Bursting With Pride
How Charlotte created the third-largest LGBTQ pride event in the South
ONE SUNDAY MORNING in 2005, Jim Yarbrough got a call from a local television station, asking for his comment on the cancellation of the next year’s Charlotte Pride festival.
The publisher of QNotes, the lesbian, gay, bisexual, and transgender newspaper based in Charlotte, was stunned. “You’ll never stop Pride from happening in Charlotte,” Yarbrough remembers saying.
At the time, the four-year-old festival was struggling because of a lack of funding and the growing threat from antigay protesters, who were intimidating people who attended the event.
“A lot of participants came away feeling like they were under attack, like they were being harassed,” says Matt Comer, editor of QNotes and another early participant in the Charlotte Pride festival.
Yarbrough and his colleagues were determined to save the event. They created a new festival, Pride Charlotte. In 2006, they moved it from Marshall Park, which could count on only a few thousand attendees, to Gateway Village, near Johnson and Wales University on West Trade Street. The annual festival remained there until 2010, when it moved to the NC Music Factory for a year. Organizers believed they could cut down on the still-overwhelming number of antigay protesters by holding the event on private property.
But public opinion about gay rights was beginning to shift. Mecklenburg County voted against Amendment One, the 2012 measure that made same-sex marriage unconstitutional in North Carolina.
In 2011, Pride relocated once more, to South Tryon Street in uptown. Attendance increased. The next year, the Democratic National Convention came to town, and the festival expanded from one day to two. Last year, organizers estimated more than 100,000 people attended the event, including more than 10,000 who traveled from out of town.
The gathering has become the third-largest pride event in the South, behind Atlanta and St. Petersburg, Florida, and brings millions of dollars to the city. The Charlotte Regional Visitors Authority placed the economic impact of the 2014 festival at a hefty $7.75 million.
And while some protesters still show up, their ranks have dwindled. “There used to be hundreds of protesters. Now you’re lucky to see a dozen,” Comer says.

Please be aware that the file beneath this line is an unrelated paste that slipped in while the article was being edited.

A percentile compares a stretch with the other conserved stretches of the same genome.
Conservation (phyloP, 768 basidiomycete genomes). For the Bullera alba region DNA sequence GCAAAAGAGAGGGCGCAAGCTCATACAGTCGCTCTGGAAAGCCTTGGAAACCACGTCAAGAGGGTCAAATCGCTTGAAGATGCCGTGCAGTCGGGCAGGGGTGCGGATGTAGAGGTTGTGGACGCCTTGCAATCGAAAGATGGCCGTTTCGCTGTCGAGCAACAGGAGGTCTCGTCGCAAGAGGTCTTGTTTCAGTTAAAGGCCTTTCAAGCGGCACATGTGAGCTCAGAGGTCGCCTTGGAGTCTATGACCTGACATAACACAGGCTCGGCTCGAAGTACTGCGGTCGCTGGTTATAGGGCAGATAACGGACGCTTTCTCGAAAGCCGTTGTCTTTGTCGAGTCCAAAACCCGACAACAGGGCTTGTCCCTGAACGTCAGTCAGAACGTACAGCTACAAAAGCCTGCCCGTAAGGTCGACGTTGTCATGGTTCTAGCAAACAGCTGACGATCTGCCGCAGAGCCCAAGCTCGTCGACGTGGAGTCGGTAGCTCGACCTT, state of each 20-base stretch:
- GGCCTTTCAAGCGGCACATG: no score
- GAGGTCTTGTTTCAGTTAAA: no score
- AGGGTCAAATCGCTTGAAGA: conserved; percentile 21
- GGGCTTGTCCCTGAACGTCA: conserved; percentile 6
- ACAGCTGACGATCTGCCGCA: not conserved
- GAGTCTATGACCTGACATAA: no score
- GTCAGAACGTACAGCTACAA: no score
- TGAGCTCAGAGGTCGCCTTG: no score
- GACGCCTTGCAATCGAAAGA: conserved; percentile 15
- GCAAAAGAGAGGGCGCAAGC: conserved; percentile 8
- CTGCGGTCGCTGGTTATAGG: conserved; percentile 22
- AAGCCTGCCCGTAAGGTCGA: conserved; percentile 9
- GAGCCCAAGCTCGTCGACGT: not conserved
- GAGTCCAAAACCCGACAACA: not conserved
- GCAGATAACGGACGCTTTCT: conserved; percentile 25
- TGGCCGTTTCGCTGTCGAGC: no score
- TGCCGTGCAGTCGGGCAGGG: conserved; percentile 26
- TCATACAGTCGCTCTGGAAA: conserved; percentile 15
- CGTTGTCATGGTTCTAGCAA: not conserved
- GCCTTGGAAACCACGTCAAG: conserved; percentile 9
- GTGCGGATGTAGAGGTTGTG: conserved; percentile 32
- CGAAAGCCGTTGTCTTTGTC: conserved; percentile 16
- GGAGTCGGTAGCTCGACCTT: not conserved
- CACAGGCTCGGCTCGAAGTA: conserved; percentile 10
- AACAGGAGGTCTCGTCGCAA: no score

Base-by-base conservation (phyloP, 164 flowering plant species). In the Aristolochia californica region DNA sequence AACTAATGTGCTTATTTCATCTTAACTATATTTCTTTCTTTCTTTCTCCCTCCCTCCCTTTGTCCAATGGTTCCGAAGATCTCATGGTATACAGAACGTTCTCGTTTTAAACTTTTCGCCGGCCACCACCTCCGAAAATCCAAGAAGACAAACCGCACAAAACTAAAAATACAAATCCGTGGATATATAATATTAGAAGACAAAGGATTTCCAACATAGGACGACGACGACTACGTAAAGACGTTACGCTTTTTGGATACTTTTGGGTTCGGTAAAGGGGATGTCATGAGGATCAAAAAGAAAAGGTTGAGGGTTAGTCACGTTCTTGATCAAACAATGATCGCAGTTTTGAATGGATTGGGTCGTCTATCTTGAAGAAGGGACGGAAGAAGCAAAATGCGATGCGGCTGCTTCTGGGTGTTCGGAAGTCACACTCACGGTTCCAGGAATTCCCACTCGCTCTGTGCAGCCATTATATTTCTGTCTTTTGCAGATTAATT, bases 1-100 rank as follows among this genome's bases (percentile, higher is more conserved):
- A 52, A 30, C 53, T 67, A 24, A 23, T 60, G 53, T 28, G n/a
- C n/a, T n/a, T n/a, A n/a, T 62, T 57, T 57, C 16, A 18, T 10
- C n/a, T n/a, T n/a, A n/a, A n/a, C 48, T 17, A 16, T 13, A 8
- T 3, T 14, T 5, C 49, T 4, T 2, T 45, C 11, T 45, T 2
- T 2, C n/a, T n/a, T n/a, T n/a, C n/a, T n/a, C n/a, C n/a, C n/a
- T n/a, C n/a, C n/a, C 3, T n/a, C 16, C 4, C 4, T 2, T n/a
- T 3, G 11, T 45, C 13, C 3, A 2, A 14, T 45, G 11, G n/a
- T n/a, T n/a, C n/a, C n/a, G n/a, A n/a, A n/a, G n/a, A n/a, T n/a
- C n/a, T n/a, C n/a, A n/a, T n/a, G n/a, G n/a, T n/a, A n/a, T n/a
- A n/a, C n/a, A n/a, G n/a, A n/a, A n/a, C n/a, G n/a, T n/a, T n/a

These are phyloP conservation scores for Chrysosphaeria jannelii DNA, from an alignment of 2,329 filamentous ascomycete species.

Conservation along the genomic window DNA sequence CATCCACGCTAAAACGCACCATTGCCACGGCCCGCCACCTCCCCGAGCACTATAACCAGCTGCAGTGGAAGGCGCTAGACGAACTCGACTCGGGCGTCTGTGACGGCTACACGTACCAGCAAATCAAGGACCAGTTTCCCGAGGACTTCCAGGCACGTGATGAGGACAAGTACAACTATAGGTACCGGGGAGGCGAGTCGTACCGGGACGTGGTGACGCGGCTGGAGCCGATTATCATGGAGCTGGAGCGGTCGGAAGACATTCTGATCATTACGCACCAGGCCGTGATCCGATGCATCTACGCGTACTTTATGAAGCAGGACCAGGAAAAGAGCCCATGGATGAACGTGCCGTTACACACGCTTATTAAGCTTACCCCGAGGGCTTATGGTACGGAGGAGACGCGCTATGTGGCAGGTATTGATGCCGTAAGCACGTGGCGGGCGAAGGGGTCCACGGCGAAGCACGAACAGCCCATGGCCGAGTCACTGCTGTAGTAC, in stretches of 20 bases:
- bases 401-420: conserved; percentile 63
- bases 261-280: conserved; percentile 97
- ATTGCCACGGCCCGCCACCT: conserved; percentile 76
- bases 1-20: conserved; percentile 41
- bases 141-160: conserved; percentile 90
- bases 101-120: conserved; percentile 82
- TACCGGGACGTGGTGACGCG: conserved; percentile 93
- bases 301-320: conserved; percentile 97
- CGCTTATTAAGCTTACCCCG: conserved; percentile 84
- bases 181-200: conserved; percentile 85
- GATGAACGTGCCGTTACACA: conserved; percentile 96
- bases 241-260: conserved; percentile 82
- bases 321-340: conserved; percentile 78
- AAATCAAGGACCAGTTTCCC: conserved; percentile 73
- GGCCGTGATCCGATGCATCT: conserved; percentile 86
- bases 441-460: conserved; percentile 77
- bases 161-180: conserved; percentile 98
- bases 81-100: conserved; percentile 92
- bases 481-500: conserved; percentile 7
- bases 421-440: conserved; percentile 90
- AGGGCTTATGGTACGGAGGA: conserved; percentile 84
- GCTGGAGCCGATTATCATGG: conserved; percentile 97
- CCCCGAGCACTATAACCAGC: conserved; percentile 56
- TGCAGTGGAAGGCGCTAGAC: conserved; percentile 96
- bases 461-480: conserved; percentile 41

Organizers don’t have to worry about finding sponsors either. “Now, with the number of attendees, the amount of media coverage, we have multiple presenting sponsors,” says Jonathan Hill, Charlotte Pride’s former entertainment chairman.
Companies such as Bank of America and Wells Fargo line up each year to sponsor the event. This spring, Wells Fargo also aired a national advertisement featuring a lesbian couple. The ad prompted calls from Charlotte evangelist Franklin Graham to boycott the bank and other gay-friendly businesses that he says “promote sin.”
But people who share Graham’s views are no longer loud or powerful enough to threaten the success of the city’s Pride event. “When I started with the festival, we were lucky to have 5,000 people come out,” Hill says. “The fact that we’re one of the largest festivals in Charlotte now is pretty mind-blowing.”
A Timeline of Charlotte Pride
This year’s Charlotte Pride festival will be held August 15 and 16 on South Tryon Street uptown. Here’s a brief history of the event.
2000: Charlotte Pride incorporates as a nonprofit organization.
2001: The first Charlotte Pride event is held in Marshall Park.
2005: Facing financial challenges and increased harassment from antigay protesters, Charlotte Pride organizers announce the 2006 festival will not be held. Community members decide to establish a new event, Pride Charlotte, in partnership with the LGBT Community Center of Charlotte.
2006: The first Pride Charlotte festival takes place at Gateway Village.
2010: The event moves to the NC Music Factory, with an estimated attendance of 12,000.
2011: Once again the festival relocates, this time to South Tryon Street. Estimated attendance tops 25,000.
2012: Pride Charlotte expands from a one-day festival to two days one week before the 2012 Democratic National Convention. The estimated number of visitors increases to 45,000.
2013: Organizers of Pride Charlotte separate from the LGBT Community Center of Charlotte to spin off the festival into an independent organization, reestablishing the original Charlotte Pride. Charlotte holds its first LGBTQ Pride parade in nearly 20 years. (One parade was held in 1994, when the statewide NC Pride Fest and March visited Charlotte.) Estimated attendance rises to 80,000.
2014: Charlotte Pride holds a second parade, along with its two-day festival. Attendance at the festival tops 100,000.